France's Marine Le Pen may be losing election momentum — and investors like it

Marine Le Pen, French National Front (FN) political party leader and candidate for French 2017 presidential election, at a political rally in Saint-Herblain near Nantes, France, February 26, 2017.
Stephane Mahe | Reuters

Marine Le Pen's chances of becoming France's next president may be slipping and investors are breathing a sigh of relief.

A poll released Tuesday by French firm Ifop showed the far-right candidate's lead over centrist Emmanuel Macron declining to just 1.5 percentage points. Another poll released by Opinionway showed Macron defeating Le Pen in the May 7 runoff election. France holds two rounds of voting in presidential contests.

French bond prices rose after the polls, bringing their yields closer in line with more steady German yields. The French 10-year note yield declined to 0.888 percent, narrowing its spread with the 10-year German sovereign yield to around 0.68 percentage point. Bond yields move inversely to bond prices.

French 10-year yield in 2016

Source: FactSet

French debtholders had been selling their bonds out of fear that a Le Pen victory would lead to France leaving the European Union — potentially threatening the future of the EU itself. The French-German spread rose last week to its highest since August 2012.

France's CAC 40 stock index climbed 0.28 percent on Tuesday, slightly outperforming the broader index, which was 0.23 percent higher.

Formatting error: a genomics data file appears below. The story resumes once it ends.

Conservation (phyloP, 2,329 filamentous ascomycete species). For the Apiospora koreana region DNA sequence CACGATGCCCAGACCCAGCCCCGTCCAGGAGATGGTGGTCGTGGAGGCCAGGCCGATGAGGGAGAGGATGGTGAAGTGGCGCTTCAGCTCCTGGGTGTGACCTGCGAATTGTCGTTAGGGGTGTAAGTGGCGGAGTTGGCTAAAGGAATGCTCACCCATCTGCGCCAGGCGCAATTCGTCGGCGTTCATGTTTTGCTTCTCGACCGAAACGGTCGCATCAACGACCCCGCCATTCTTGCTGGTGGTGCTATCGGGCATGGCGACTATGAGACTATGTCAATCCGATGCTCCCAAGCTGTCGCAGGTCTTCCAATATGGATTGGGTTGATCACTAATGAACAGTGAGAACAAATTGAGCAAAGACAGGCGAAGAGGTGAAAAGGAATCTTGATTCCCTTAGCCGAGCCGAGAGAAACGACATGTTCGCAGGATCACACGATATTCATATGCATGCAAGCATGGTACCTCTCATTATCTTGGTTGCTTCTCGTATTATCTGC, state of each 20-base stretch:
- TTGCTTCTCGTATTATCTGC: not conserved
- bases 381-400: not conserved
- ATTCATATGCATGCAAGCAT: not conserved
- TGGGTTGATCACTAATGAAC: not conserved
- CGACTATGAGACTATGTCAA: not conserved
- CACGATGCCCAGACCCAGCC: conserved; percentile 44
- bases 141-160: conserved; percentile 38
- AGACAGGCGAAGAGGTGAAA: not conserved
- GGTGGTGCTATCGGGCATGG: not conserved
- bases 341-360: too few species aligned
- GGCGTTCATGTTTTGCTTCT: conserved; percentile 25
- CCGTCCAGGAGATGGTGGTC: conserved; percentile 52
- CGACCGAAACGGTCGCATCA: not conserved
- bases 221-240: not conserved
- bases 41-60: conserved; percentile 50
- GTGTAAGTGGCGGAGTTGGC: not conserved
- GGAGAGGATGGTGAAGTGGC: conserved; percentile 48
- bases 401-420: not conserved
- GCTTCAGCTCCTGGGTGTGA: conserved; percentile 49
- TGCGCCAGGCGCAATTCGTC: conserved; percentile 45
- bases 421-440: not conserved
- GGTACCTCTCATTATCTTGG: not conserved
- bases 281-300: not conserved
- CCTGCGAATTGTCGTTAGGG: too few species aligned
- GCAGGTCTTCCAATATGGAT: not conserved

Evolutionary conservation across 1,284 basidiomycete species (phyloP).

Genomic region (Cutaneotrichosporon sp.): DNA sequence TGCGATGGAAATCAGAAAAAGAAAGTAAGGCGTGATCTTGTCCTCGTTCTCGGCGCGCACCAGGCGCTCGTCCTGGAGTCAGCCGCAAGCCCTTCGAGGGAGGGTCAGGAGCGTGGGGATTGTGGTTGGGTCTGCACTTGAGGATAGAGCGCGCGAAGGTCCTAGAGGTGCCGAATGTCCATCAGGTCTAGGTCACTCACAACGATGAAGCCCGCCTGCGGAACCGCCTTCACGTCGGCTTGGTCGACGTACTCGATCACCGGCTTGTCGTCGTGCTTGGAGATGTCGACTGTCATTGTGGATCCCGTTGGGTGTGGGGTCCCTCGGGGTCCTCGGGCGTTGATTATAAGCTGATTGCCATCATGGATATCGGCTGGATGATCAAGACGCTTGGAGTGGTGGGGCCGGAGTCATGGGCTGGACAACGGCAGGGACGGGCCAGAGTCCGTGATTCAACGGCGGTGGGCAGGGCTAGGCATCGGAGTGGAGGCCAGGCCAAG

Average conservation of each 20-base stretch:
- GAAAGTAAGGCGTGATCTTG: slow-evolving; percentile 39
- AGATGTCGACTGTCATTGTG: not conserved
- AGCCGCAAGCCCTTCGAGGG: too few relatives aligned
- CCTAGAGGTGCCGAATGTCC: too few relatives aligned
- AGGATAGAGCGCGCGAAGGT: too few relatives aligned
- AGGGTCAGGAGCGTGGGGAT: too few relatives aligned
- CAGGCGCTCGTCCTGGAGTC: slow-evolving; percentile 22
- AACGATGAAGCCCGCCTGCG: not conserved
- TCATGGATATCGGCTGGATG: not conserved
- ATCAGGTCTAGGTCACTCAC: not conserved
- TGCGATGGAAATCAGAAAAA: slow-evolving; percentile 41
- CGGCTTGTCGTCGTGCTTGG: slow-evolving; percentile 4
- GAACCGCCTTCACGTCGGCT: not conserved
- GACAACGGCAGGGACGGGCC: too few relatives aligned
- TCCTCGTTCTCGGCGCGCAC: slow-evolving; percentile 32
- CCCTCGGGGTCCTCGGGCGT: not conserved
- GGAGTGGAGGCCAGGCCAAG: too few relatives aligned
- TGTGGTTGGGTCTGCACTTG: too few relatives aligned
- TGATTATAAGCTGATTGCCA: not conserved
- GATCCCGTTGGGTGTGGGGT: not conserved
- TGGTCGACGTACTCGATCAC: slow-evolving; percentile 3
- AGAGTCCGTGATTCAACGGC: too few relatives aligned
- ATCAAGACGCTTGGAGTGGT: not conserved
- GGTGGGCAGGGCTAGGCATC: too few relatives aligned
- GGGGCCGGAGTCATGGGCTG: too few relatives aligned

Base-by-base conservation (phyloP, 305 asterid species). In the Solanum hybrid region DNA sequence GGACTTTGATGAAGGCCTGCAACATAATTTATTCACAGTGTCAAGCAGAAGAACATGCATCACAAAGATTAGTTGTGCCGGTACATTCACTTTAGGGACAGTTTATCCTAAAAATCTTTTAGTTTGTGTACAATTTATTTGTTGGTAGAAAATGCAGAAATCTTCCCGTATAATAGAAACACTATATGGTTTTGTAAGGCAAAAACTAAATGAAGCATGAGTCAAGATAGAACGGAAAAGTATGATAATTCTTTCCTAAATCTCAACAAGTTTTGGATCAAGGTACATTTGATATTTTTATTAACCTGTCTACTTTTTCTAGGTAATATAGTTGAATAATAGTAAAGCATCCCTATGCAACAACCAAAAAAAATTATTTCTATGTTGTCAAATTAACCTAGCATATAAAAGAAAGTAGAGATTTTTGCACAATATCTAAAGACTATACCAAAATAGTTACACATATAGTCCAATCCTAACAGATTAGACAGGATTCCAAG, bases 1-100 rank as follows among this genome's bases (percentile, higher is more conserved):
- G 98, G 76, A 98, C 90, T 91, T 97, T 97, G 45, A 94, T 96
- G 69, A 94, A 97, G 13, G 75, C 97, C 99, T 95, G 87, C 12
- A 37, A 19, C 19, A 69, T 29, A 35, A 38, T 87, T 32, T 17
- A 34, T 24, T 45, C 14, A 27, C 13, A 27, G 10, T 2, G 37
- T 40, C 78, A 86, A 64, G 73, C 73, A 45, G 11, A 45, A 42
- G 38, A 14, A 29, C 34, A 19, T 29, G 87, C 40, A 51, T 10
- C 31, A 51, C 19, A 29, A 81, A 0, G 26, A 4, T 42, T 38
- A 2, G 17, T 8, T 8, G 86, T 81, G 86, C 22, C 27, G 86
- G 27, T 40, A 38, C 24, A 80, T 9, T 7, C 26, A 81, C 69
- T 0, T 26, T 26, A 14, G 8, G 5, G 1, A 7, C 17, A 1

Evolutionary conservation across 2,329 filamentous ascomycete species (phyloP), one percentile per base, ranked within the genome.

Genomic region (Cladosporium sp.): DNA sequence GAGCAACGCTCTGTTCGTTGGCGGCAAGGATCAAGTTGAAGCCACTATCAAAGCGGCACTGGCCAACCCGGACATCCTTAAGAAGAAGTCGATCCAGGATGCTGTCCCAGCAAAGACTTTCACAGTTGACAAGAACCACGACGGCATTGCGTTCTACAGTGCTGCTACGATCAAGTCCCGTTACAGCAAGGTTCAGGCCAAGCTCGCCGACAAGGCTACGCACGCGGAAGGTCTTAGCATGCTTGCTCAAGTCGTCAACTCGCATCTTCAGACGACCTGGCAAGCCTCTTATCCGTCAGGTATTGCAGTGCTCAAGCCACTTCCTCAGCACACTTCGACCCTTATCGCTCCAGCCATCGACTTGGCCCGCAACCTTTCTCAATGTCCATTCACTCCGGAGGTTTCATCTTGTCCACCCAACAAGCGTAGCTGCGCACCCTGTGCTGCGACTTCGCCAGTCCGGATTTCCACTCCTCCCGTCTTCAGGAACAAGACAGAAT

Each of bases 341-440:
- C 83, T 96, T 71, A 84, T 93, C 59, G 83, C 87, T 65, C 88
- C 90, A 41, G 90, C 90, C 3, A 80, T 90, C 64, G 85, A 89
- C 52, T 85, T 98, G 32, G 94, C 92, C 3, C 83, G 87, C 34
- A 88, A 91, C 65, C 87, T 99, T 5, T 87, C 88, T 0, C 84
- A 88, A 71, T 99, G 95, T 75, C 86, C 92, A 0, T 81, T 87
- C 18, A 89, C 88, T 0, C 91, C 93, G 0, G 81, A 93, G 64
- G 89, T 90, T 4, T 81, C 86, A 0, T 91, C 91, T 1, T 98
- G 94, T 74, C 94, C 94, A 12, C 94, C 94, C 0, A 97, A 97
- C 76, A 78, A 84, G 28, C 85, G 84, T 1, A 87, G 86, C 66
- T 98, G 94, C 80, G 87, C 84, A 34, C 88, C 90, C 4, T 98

John De Clue, chief investment officer of the Private Client Reserve at U.S. Bank, said the recent sell-off in French bonds may have gone too far.

"We are surprised with the market's concern over a Le Pen victory and how these spreads have widened," he said. "If this gets resolved, I'd say the market turns back to the fundamentals, which have been fairly positive."

The pace of economic growth in the euro zone reached its highest level in almost six years in February, with job creation rising to a 9-1/2 year high, according to IHS Markit.

But can polls be trusted?

The latest batch of polls suggests Le Pen will ultimately lose. That said, political polling recently has been a terrible predictor of actual results. Polls heading into last year's Brexit vote and the U.S. presidential election were mostly wrong, causing shockwaves across financial markets.

"Over the last year, we've learned that anything can happen," said Minh Trang, senior FX trader at Silicon Valley Bank. "But there is a bit more confidence that things won't go awry and remain more stable."